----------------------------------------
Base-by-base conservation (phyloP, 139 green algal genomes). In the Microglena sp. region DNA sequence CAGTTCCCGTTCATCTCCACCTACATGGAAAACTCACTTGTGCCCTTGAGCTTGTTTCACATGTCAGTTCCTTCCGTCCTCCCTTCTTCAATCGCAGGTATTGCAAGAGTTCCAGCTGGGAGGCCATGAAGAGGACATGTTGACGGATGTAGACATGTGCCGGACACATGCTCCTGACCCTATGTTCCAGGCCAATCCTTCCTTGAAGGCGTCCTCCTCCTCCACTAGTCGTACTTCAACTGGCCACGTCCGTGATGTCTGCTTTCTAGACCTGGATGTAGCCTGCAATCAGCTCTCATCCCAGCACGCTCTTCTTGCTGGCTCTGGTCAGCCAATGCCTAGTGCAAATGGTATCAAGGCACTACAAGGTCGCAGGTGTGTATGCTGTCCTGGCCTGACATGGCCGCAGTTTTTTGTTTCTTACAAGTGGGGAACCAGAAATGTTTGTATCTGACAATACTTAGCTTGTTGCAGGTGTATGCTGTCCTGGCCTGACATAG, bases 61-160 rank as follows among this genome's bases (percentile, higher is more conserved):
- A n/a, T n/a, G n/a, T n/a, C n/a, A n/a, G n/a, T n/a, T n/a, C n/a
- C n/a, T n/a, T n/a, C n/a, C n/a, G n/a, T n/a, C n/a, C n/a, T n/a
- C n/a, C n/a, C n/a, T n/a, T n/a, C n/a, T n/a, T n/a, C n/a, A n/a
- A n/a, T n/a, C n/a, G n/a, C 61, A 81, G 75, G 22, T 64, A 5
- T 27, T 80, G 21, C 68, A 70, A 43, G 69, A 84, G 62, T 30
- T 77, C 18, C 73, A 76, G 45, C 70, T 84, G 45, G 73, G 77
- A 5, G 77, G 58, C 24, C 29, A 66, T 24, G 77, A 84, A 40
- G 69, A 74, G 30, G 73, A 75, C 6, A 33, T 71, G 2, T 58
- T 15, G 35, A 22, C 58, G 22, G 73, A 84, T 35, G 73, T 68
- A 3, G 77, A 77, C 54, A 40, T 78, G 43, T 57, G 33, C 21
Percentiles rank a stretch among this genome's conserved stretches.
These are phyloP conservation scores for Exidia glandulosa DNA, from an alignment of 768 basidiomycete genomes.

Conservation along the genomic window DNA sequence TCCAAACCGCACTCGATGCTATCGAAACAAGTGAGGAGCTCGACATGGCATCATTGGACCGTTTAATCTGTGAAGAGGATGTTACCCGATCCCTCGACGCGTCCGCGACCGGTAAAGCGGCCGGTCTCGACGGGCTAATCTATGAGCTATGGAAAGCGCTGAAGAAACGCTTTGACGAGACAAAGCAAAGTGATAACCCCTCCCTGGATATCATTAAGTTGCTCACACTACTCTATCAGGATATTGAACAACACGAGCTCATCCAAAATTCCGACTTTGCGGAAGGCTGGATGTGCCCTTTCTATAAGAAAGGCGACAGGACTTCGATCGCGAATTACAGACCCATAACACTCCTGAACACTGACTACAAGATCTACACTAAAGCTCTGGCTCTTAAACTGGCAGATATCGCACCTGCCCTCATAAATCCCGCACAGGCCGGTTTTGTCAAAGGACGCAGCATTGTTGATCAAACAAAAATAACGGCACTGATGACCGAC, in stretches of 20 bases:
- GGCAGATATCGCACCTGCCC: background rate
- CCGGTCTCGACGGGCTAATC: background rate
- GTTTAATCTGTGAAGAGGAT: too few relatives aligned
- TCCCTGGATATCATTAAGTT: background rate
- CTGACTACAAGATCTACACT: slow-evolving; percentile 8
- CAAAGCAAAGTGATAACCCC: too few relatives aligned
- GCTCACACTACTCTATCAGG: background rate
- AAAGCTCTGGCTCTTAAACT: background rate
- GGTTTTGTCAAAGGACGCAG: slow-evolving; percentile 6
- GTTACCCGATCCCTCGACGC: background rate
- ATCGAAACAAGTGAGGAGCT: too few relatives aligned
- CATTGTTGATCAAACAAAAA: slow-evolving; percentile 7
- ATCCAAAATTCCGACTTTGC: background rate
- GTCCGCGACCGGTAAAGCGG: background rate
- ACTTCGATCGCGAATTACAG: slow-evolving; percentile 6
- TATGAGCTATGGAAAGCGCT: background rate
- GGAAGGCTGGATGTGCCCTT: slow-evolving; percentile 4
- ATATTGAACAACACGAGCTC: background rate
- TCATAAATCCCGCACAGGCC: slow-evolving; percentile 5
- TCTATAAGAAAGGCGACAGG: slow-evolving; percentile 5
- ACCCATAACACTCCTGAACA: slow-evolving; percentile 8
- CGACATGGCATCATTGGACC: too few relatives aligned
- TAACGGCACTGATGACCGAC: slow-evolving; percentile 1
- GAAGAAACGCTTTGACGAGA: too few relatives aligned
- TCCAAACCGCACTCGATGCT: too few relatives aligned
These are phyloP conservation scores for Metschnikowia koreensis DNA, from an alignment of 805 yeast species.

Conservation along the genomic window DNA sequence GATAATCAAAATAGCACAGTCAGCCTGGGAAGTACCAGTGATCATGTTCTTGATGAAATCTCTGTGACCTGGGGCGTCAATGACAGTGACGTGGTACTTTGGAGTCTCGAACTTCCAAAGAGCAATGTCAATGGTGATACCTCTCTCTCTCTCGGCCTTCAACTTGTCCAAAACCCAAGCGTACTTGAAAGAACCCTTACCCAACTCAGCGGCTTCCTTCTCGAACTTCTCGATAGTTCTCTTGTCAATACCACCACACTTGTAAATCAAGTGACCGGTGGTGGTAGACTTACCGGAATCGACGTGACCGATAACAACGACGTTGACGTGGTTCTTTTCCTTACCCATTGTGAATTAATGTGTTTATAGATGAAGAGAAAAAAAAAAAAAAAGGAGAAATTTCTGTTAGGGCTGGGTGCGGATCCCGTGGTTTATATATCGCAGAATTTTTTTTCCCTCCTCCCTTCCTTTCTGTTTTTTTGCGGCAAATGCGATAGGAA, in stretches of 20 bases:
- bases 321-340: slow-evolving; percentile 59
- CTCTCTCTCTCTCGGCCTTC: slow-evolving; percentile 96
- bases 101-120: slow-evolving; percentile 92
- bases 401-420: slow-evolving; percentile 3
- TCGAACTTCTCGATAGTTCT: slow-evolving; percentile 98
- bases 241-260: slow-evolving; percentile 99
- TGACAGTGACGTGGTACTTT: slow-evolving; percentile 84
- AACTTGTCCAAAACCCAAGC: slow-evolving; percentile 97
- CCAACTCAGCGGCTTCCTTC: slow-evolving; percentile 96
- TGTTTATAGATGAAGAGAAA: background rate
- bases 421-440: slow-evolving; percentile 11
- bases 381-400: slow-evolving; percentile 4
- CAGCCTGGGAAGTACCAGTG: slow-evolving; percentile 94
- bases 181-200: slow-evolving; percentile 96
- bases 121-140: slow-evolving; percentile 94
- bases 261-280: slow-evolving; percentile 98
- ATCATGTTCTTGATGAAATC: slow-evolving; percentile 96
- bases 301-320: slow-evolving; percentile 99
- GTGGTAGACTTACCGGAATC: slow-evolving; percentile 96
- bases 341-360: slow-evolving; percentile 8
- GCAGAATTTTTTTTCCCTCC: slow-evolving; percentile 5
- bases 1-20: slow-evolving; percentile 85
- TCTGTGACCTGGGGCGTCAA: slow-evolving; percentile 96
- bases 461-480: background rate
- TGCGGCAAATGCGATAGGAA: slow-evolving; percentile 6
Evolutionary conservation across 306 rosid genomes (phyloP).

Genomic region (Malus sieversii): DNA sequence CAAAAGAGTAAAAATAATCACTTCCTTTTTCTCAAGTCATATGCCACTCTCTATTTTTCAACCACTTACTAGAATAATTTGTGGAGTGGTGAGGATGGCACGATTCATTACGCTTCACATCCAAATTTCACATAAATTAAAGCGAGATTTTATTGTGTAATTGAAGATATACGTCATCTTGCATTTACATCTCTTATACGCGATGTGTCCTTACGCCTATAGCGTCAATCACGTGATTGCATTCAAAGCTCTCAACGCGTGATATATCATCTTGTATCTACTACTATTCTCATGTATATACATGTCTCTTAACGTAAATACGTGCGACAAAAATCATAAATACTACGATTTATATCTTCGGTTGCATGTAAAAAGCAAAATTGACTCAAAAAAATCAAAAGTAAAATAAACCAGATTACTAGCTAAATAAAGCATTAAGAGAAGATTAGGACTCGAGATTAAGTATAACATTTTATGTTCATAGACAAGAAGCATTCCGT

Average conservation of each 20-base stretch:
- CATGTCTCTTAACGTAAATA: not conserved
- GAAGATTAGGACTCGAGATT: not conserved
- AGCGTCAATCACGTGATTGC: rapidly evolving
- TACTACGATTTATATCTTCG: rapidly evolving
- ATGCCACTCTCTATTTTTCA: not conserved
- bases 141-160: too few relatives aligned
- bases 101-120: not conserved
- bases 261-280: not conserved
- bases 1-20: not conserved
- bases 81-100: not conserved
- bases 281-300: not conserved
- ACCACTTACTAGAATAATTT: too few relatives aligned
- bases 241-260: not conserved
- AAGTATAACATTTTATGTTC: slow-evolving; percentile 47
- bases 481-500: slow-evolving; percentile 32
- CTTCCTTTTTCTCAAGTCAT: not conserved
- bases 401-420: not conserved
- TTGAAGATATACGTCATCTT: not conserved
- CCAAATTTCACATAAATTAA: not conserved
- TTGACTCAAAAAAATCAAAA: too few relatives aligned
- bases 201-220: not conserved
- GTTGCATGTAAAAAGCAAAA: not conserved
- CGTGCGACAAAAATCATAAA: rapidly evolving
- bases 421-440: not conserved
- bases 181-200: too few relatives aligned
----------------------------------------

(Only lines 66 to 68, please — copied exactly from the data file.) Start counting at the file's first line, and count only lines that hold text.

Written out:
- TGCGGCAAATGCGATAGGAA: slow-evolving; percentile 6
Evolutionary conservation across 306 rosid genomes (phyloP).

Genomic region (Malus sieversii): DNA sequence CAAAAGAGTAAAAATAATCACTTCCTTTTTCTCAAGTCATATGCCACTCTCTATTTTTCAACCACTTACTAGAATAATTTGTGGAGTGGTGAGGATGGCACGATTCATTACGCTTCACATCCAAATTTCACATAAATTAAAGCGAGATTTTATTGTGTAATTGAAGATATACGTCATCTTGCATTTACATCTCTTATACGCGATGTGTCCTTACGCCTATAGCGTCAATCACGTGATTGCATTCAAAGCTCTCAACGCGTGATATATCATCTTGTATCTACTACTATTCTCATGTATATACATGTCTCTTAACGTAAATACGTGCGACAAAAATCATAAATACTACGATTTATATCTTCGGTTGCATGTAAAAAGCAAAATTGACTCAAAAAAATCAAAAGTAAAATAAACCAGATTACTAGCTAAATAAAGCATTAAGAGAAGATTAGGACTCGAGATTAAGTATAACATTTTATGTTCATAGACAAGAAGCATTCCGT